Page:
Earlier this week, a national survey of public attitudes about Massive Open Online Courses (MOOCs) found that only 22 percent of respondents knew what MOOCs were.
This blog is about a taking a MOOC, Introduction to Public Speaking, that’s being offered by the University of Washington this summer. I’m going to give a very general description of how this free, video-based course operates, for all the people who have no idea what a free online course offered by a major university is all about.
This is my third MOOC, and while it bears many similarities to the two other MOOCs I completed, it has one significant difference, as you’ll see.
I signed up for the MOOC (and yes, everybody hates that acronym) on the web-based platform Coursera a few weeks ago. It’s free, and requires you to give your email address and create a password. The course went “live” on June 24, and the first week’s videos – nine in all, plus an introductory video – became available to watch online that day.
Each video is between six and 10 minutes long, for a total of about 70 minutes this week. The video opens on my screen and plays smoothly – the quality is pretty sharp and the audio sounds good.
Senior UW lecturer Matt McGarrity is teaching this course, and the first nine videos show him in front of a blank white screen. As he explains what the course is about, the space to the right of him often fills with written words — outline-like summaries of what he’s saying. On occasion, the video will stop and I’ll be asked to fill out a simple multiple-choice question. It’s a way to keep me on my toes. I take notes during MOOCs – I couldn’t have gotten through introductory physics without ‘em! At the end of the week, there’s a quiz.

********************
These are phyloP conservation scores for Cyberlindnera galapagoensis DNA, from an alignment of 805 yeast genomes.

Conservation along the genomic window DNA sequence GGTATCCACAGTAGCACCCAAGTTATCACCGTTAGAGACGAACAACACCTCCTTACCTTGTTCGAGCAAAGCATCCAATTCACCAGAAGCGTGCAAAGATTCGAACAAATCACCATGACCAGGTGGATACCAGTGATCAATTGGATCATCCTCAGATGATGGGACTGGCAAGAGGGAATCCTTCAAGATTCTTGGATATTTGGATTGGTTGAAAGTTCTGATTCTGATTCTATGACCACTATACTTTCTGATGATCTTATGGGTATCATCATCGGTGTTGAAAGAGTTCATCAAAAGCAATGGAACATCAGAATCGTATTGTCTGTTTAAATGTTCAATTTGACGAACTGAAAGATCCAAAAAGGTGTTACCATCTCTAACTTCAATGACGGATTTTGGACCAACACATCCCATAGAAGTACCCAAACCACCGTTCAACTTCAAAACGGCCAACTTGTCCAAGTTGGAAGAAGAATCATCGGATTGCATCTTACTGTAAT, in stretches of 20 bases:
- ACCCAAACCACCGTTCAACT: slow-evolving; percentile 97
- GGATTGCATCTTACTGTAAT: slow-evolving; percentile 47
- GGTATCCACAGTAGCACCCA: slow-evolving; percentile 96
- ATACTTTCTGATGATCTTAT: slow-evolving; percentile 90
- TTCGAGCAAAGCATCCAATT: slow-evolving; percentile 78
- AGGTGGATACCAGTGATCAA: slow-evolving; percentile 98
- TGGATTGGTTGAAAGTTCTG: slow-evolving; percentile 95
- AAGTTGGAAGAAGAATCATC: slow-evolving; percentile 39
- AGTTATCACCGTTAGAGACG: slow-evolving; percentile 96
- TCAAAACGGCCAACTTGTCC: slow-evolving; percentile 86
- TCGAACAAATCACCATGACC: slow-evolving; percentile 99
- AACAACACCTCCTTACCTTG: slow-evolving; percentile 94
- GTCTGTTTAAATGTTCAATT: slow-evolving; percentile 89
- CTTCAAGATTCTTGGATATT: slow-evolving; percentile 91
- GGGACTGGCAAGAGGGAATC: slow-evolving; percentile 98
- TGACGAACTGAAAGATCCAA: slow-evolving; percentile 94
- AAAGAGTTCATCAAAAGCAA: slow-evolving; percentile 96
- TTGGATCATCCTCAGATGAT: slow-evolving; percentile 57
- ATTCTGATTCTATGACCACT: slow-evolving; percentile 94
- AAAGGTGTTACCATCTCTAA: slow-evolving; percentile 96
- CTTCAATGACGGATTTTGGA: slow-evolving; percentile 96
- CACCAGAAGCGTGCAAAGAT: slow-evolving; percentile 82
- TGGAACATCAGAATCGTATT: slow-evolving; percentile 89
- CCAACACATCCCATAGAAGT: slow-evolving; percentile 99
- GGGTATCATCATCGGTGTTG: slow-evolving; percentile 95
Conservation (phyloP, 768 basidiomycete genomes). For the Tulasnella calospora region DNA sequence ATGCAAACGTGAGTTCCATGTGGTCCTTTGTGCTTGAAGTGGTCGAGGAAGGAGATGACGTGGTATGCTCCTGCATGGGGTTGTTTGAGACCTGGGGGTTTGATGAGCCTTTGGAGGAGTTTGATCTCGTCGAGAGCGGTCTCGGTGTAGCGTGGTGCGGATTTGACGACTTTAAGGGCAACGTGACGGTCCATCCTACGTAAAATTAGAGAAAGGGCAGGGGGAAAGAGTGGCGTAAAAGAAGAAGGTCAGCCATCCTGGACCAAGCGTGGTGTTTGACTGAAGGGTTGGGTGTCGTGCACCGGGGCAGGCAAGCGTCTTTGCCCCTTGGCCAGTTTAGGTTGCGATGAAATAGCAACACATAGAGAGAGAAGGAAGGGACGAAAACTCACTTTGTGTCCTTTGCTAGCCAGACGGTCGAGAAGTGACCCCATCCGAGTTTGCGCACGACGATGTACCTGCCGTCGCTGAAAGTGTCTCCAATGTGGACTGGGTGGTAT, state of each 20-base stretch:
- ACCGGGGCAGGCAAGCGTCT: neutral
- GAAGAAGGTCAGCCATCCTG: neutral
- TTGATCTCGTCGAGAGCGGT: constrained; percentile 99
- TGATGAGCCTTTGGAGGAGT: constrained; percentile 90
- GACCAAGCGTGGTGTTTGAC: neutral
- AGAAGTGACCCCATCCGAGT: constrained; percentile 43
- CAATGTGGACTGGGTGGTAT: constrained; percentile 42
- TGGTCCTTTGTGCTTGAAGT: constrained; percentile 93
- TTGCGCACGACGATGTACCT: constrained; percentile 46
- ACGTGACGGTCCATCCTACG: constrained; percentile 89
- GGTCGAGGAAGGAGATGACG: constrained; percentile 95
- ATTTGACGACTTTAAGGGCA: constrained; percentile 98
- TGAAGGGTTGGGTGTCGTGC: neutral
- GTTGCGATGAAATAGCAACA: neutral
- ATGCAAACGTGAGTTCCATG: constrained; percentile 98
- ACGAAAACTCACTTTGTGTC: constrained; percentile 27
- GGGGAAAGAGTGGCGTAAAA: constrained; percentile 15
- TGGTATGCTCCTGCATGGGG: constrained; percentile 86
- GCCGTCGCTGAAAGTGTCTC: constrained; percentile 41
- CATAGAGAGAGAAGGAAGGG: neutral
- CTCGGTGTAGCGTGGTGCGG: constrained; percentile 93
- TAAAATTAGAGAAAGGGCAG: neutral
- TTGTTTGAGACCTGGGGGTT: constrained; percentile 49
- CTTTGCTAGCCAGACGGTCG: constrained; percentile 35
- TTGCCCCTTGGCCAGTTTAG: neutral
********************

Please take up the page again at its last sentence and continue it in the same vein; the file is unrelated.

And then there are the forums, a kind of free-wheeling space where, at least for this introductory week, my fellow students are telling a little about themselves and explaining why they’re taking the course. It’s striking how many of the students are tuning in from overseas — talk about a global campus. McGarrity took a survey before class started, and told me that only about 23 percent of the students signed up for this course are from the U.S.
Based on what they’re saying in the forums, many of the overseas students are using this class to practice their English skills, not just to learn how to deliver a good speech. I wonder if that’s unexpected.
Because it’s a speech class, McGarrity is encouraging (but not requiring) students to videotape short speeches and submit them for peer grading – that is, other students grade your work. And this is very different from the other two MOOCs I took, which did not involve submitting work for peer review.
For about 10 minutes last week, I practiced a one-minute speech introducing myself, then hit the “capture” button on my Mac and recorded away. I was surprised how nerve-racking that little exercise was; this is why I need a speech class!
A dozen Seattle Times readers are helping me write about what it’s like to take Introduction to Public Speaking. Later this week, I’ll tell you how the first week of class went for them.